A Sexy Anne of Green Gables?

Yes, unbelievably one boxed set of the beloved tale has a blonde (!) Anne who is clearly not 11 with a come-hither look.  Here's Amazon's page for the book.  You'll stroll down and see a red-headed, freckled Anne until at about listing #10.   Happily, the reviews are low based on that cover decision.

Then there's another sexed up book - The Bell Jar.  Again, what?!  This is a UK anniversary edition of the famed Sylvia Plath book. 

“If Sylvia Plath hadn’t already killed herself, she probably would’ve if she saw the new cover of her only novel The Bell Jar,” wrote Jezebel’s Morrissey, who then added her aesthetic judgment of the artwork: “Also, it’s ugly and the colors suck.”

Why are they doing this to girls and women?  It's certainly not a message to give to young girls.

This story comes to us from The Stranger Slog.

In other dumb reading news, a Republican (of course) legislator in Idaho introduced legislation that would require all high school students to read...Atlas Shrugged by Ayn Rand.  Seriously.

Atlas Shrugged has become a popular book among the Tea Party for its pro-capitalism and anti-big government message. Among the fans of the book are Supreme Court Justice Clarence Thomas and conservative pundit Glenn Beck. Goedde said he choose the book because it stresses "personal responsibility" and that it caused his son to become a Republican, The Spokesman-Review reported.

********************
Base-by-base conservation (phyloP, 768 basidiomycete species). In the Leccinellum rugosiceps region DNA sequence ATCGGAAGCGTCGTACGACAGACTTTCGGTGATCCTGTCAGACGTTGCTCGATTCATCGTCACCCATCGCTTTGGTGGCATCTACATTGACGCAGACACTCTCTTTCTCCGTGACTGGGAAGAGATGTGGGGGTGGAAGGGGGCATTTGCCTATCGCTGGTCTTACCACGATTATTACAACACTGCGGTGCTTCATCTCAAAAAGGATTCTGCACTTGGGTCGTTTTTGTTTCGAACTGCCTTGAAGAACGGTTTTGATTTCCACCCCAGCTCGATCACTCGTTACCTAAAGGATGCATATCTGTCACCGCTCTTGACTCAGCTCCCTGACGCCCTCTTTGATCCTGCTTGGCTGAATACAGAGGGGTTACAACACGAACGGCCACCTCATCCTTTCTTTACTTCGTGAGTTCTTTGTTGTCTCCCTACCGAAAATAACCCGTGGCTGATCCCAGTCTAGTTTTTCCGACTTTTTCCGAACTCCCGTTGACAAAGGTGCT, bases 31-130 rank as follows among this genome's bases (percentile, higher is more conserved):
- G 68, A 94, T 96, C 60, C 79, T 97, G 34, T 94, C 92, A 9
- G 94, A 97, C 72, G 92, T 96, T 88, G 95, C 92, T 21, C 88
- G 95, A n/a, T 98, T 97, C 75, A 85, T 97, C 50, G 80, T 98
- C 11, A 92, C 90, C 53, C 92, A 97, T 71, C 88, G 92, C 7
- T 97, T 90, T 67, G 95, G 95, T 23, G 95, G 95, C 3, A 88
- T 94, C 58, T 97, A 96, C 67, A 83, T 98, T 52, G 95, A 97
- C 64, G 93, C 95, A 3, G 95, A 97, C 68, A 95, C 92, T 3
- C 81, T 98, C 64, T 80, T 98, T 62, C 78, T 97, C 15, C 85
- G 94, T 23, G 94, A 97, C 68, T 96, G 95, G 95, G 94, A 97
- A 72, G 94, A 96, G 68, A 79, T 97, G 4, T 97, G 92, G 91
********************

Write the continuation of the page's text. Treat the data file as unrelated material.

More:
Well, then if it guarantees how kids will vote in the future, by all means.  Most of the teens I know would either read it and laugh or read it and turn Dem.  Be careful what you wish for, sir.


Anonymous said…
Agree with the sentiment, but kind of a tasteless quote from Morissey.

Anonymous said…
I can't see today's teen girls being impressed with a stainless steel bracelet—yes, I've read Atlas Shrugged. I think it would be an interesting read in a political science or history class, but hardly required for all students.

And I agree with the take on tarting things up. As a woman who came of age in the late '60s–early '70, I believed we'd be MUCH farther along on the attitude of women as sex symbols by now. It's sad, and I hope my 17-yr-old daughter never takes the bait.


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